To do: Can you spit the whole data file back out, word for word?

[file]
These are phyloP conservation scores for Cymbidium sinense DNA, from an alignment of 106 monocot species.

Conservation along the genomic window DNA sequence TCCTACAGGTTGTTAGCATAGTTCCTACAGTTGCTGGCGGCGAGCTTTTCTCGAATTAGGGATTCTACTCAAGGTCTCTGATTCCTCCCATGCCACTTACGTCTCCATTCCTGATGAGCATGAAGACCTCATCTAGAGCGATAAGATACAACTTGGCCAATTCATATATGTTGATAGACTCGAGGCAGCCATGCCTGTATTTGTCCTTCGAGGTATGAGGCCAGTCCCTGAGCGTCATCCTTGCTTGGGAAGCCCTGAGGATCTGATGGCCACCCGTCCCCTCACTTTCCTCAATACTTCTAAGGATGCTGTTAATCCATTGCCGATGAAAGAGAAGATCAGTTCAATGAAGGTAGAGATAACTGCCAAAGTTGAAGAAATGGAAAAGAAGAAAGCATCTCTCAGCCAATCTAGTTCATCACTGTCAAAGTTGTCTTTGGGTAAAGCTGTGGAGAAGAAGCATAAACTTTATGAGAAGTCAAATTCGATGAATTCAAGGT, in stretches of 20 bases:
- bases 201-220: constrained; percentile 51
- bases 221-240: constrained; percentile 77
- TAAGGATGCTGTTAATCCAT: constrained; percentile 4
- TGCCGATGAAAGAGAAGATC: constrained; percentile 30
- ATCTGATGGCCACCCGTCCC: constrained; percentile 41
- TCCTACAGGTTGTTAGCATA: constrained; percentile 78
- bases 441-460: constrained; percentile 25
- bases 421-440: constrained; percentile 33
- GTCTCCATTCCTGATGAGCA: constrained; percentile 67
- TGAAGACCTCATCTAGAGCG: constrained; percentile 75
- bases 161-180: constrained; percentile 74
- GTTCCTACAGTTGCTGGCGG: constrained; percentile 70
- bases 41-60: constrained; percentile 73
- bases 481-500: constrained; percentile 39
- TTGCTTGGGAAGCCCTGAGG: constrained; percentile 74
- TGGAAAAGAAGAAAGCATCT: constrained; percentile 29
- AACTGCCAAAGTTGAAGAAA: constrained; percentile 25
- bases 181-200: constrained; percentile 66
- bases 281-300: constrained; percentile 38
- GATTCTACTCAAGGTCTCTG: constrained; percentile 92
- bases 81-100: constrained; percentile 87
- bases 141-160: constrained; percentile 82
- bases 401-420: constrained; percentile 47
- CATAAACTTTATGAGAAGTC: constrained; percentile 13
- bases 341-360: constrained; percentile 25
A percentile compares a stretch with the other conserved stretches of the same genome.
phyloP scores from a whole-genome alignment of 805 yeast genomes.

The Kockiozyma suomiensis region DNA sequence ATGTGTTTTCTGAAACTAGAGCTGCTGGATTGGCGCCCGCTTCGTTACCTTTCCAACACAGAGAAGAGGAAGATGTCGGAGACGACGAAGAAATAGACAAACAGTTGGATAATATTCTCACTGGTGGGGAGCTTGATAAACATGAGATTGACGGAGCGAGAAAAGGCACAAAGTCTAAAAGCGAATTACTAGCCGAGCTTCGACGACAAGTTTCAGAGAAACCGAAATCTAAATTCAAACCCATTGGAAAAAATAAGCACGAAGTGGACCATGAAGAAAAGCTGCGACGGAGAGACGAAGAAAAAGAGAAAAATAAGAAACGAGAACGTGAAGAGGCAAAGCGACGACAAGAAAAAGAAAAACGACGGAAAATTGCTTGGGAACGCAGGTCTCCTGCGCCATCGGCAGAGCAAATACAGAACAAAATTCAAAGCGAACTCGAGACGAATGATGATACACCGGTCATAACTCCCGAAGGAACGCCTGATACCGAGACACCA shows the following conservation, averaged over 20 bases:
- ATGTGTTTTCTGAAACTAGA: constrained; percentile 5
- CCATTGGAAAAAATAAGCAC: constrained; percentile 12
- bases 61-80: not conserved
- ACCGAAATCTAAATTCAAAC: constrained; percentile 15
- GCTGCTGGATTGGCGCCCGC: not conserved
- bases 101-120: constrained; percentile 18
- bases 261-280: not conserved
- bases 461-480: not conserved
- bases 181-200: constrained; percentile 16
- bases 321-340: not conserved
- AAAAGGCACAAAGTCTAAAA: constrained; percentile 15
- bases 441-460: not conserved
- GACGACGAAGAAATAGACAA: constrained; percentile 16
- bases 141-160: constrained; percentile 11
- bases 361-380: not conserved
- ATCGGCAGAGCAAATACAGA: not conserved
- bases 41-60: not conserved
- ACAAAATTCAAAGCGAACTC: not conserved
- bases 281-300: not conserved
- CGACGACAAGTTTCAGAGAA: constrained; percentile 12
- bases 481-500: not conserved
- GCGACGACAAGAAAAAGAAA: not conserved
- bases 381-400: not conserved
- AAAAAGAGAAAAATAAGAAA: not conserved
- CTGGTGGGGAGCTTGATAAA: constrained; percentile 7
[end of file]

These are phyloP conservation scores for Cymbidium sinense DNA, from an alignment of 106 monocot species.

Conservation along the genomic window DNA sequence TCCTACAGGTTGTTAGCATAGTTCCTACAGTTGCTGGCGGCGAGCTTTTCTCGAATTAGGGATTCTACTCAAGGTCTCTGATTCCTCCCATGCCACTTACGTCTCCATTCCTGATGAGCATGAAGACCTCATCTAGAGCGATAAGATACAACTTGGCCAATTCATATATGTTGATAGACTCGAGGCAGCCATGCCTGTATTTGTCCTTCGAGGTATGAGGCCAGTCCCTGAGCGTCATCCTTGCTTGGGAAGCCCTGAGGATCTGATGGCCACCCGTCCCCTCACTTTCCTCAATACTTCTAAGGATGCTGTTAATCCATTGCCGATGAAAGAGAAGATCAGTTCAATGAAGGTAGAGATAACTGCCAAAGTTGAAGAAATGGAAAAGAAGAAAGCATCTCTCAGCCAATCTAGTTCATCACTGTCAAAGTTGTCTTTGGGTAAAGCTGTGGAGAAGAAGCATAAACTTTATGAGAAGTCAAATTCGATGAATTCAAGGT, in stretches of 20 bases:
- bases 201-220: constrained; percentile 51
- bases 221-240: constrained; percentile 77
- TAAGGATGCTGTTAATCCAT: constrained; percentile 4
- TGCCGATGAAAGAGAAGATC: constrained; percentile 30
- ATCTGATGGCCACCCGTCCC: constrained; percentile 41
- TCCTACAGGTTGTTAGCATA: constrained; percentile 78
- bases 441-460: constrained; percentile 25
- bases 421-440: constrained; percentile 33
- GTCTCCATTCCTGATGAGCA: constrained; percentile 67
- TGAAGACCTCATCTAGAGCG: constrained; percentile 75
- bases 161-180: constrained; percentile 74
- GTTCCTACAGTTGCTGGCGG: constrained; percentile 70
- bases 41-60: constrained; percentile 73
- bases 481-500: constrained; percentile 39
- TTGCTTGGGAAGCCCTGAGG: constrained; percentile 74
- TGGAAAAGAAGAAAGCATCT: constrained; percentile 29
- AACTGCCAAAGTTGAAGAAA: constrained; percentile 25
- bases 181-200: constrained; percentile 66
- bases 281-300: constrained; percentile 38
- GATTCTACTCAAGGTCTCTG: constrained; percentile 92
- bases 81-100: constrained; percentile 87
- bases 141-160: constrained; percentile 82
- bases 401-420: constrained; percentile 47
- CATAAACTTTATGAGAAGTC: constrained; percentile 13
- bases 341-360: constrained; percentile 25
A percentile compares a stretch with the other conserved stretches of the same genome.
phyloP scores from a whole-genome alignment of 805 yeast genomes.

The Kockiozyma suomiensis region DNA sequence ATGTGTTTTCTGAAACTAGAGCTGCTGGATTGGCGCCCGCTTCGTTACCTTTCCAACACAGAGAAGAGGAAGATGTCGGAGACGACGAAGAAATAGACAAACAGTTGGATAATATTCTCACTGGTGGGGAGCTTGATAAACATGAGATTGACGGAGCGAGAAAAGGCACAAAGTCTAAAAGCGAATTACTAGCCGAGCTTCGACGACAAGTTTCAGAGAAACCGAAATCTAAATTCAAACCCATTGGAAAAAATAAGCACGAAGTGGACCATGAAGAAAAGCTGCGACGGAGAGACGAAGAAAAAGAGAAAAATAAGAAACGAGAACGTGAAGAGGCAAAGCGACGACAAGAAAAAGAAAAACGACGGAAAATTGCTTGGGAACGCAGGTCTCCTGCGCCATCGGCAGAGCAAATACAGAACAAAATTCAAAGCGAACTCGAGACGAATGATGATACACCGGTCATAACTCCCGAAGGAACGCCTGATACCGAGACACCA shows the following conservation, averaged over 20 bases:
- ATGTGTTTTCTGAAACTAGA: constrained; percentile 5
- CCATTGGAAAAAATAAGCAC: constrained; percentile 12
- bases 61-80: not conserved
- ACCGAAATCTAAATTCAAAC: constrained; percentile 15
- GCTGCTGGATTGGCGCCCGC: not conserved
- bases 101-120: constrained; percentile 18
- bases 261-280: not conserved
- bases 461-480: not conserved
- bases 181-200: constrained; percentile 16
- bases 321-340: not conserved
- AAAAGGCACAAAGTCTAAAA: constrained; percentile 15
- bases 441-460: not conserved
- GACGACGAAGAAATAGACAA: constrained; percentile 16
- bases 141-160: constrained; percentile 11
- bases 361-380: not conserved
- ATCGGCAGAGCAAATACAGA: not conserved
- bases 41-60: not conserved
- ACAAAATTCAAAGCGAACTC: not conserved
- bases 281-300: not conserved
- CGACGACAAGTTTCAGAGAA: constrained; percentile 12
- bases 481-500: not conserved
- GCGACGACAAGAAAAAGAAA: not conserved
- bases 381-400: not conserved
- AAAAAGAGAAAAATAAGAAA: not conserved
- CTGGTGGGGAGCTTGATAAA: constrained; percentile 7